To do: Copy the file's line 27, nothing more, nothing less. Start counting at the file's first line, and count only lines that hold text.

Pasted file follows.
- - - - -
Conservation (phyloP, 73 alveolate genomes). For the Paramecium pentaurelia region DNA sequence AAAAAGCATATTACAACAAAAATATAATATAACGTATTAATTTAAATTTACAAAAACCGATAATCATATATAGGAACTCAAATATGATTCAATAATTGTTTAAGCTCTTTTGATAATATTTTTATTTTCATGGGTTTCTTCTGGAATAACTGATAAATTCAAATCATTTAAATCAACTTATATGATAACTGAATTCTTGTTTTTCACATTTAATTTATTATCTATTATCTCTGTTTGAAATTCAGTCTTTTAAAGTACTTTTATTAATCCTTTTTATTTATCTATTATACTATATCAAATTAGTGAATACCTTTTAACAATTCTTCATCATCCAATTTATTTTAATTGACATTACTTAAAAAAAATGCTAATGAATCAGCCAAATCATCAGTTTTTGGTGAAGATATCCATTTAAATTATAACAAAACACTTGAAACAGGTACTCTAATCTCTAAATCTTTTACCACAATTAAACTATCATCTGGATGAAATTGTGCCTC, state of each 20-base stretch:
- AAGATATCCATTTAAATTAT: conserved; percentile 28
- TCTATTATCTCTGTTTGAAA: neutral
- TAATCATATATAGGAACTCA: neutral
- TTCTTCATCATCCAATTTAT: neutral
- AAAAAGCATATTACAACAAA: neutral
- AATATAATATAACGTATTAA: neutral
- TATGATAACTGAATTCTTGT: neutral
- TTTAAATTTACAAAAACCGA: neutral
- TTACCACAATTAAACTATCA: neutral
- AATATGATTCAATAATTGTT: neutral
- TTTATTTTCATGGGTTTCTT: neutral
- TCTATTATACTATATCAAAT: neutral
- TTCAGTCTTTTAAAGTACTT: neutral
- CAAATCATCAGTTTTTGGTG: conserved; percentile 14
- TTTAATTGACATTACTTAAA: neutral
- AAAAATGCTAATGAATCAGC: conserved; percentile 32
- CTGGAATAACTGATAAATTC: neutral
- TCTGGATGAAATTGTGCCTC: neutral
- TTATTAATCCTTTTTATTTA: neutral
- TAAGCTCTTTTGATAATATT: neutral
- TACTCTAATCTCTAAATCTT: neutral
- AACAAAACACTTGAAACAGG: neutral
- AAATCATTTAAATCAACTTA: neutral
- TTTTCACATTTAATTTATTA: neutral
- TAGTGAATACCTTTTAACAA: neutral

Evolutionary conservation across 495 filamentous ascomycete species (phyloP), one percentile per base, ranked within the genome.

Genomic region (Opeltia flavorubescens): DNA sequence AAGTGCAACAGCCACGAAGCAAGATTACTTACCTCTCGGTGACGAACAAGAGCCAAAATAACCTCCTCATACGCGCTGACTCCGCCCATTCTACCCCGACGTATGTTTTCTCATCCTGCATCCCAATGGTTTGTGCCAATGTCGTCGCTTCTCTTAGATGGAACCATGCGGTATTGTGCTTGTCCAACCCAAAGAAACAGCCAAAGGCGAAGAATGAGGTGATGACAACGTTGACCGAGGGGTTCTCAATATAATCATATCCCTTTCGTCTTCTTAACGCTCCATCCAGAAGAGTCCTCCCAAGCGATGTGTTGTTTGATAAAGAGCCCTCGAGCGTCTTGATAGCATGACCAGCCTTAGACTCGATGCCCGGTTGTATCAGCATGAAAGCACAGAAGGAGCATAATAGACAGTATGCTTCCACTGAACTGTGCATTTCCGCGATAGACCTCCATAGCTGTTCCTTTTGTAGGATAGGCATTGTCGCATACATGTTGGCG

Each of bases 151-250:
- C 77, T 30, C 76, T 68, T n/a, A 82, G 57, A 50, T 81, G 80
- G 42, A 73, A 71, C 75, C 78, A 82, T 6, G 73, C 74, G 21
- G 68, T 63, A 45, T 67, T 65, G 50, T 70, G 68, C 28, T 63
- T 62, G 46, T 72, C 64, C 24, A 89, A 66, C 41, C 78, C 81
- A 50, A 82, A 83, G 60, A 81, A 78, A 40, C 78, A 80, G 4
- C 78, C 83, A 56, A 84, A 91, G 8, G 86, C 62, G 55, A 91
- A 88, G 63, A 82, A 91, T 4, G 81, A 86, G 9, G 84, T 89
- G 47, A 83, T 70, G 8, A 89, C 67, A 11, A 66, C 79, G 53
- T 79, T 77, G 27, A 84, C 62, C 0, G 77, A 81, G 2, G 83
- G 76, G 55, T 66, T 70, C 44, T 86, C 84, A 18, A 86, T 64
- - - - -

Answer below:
Evolutionary conservation across 495 filamentous ascomycete species (phyloP), one percentile per base, ranked within the genome.